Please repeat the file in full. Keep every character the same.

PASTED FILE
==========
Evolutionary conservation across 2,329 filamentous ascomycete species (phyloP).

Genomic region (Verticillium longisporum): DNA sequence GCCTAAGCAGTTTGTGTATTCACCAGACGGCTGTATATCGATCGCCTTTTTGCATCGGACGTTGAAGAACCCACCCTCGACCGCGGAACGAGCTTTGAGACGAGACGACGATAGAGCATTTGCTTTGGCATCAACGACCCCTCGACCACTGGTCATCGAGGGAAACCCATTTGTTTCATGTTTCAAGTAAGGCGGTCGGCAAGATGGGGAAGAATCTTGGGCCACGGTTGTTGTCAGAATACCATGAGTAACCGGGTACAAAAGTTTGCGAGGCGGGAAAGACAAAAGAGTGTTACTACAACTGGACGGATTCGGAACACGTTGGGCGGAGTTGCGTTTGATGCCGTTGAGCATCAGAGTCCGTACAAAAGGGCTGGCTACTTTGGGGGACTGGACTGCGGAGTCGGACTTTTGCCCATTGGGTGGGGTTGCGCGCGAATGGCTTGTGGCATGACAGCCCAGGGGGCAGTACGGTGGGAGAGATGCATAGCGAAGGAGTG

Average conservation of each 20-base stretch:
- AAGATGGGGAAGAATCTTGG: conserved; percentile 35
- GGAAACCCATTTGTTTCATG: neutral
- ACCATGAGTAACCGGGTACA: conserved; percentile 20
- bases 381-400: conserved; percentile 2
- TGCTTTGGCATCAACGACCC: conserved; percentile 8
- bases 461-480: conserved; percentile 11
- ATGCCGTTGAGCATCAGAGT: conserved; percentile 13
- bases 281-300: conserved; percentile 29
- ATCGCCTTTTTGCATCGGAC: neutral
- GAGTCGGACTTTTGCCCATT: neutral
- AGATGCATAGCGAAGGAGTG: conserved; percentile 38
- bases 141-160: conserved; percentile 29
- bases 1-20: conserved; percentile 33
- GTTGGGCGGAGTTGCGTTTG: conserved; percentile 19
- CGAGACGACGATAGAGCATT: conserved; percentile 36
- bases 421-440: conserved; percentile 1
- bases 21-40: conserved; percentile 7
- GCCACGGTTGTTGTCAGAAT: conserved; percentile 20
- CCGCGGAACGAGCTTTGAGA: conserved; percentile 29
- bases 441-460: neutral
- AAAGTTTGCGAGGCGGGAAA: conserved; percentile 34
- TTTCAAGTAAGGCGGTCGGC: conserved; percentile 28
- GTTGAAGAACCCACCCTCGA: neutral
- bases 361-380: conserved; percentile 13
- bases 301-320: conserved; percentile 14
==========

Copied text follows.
Evolutionary conservation across 2,329 filamentous ascomycete species (phyloP).

Genomic region (Verticillium longisporum): DNA sequence GCCTAAGCAGTTTGTGTATTCACCAGACGGCTGTATATCGATCGCCTTTTTGCATCGGACGTTGAAGAACCCACCCTCGACCGCGGAACGAGCTTTGAGACGAGACGACGATAGAGCATTTGCTTTGGCATCAACGACCCCTCGACCACTGGTCATCGAGGGAAACCCATTTGTTTCATGTTTCAAGTAAGGCGGTCGGCAAGATGGGGAAGAATCTTGGGCCACGGTTGTTGTCAGAATACCATGAGTAACCGGGTACAAAAGTTTGCGAGGCGGGAAAGACAAAAGAGTGTTACTACAACTGGACGGATTCGGAACACGTTGGGCGGAGTTGCGTTTGATGCCGTTGAGCATCAGAGTCCGTACAAAAGGGCTGGCTACTTTGGGGGACTGGACTGCGGAGTCGGACTTTTGCCCATTGGGTGGGGTTGCGCGCGAATGGCTTGTGGCATGACAGCCCAGGGGGCAGTACGGTGGGAGAGATGCATAGCGAAGGAGTG

Average conservation of each 20-base stretch:
- AAGATGGGGAAGAATCTTGG: conserved; percentile 35
- GGAAACCCATTTGTTTCATG: neutral
- ACCATGAGTAACCGGGTACA: conserved; percentile 20
- bases 381-400: conserved; percentile 2
- TGCTTTGGCATCAACGACCC: conserved; percentile 8
- bases 461-480: conserved; percentile 11
- ATGCCGTTGAGCATCAGAGT: conserved; percentile 13
- bases 281-300: conserved; percentile 29
- ATCGCCTTTTTGCATCGGAC: neutral
- GAGTCGGACTTTTGCCCATT: neutral
- AGATGCATAGCGAAGGAGTG: conserved; percentile 38
- bases 141-160: conserved; percentile 29
- bases 1-20: conserved; percentile 33
- GTTGGGCGGAGTTGCGTTTG: conserved; percentile 19
- CGAGACGACGATAGAGCATT: conserved; percentile 36
- bases 421-440: conserved; percentile 1
- bases 21-40: conserved; percentile 7
- GCCACGGTTGTTGTCAGAAT: conserved; percentile 20
- CCGCGGAACGAGCTTTGAGA: conserved; percentile 29
- bases 441-460: neutral
- AAAGTTTGCGAGGCGGGAAA: conserved; percentile 34
- TTTCAAGTAAGGCGGTCGGC: conserved; percentile 28
- GTTGAAGAACCCACCCTCGA: neutral
- bases 361-380: conserved; percentile 13
- bases 301-320: conserved; percentile 14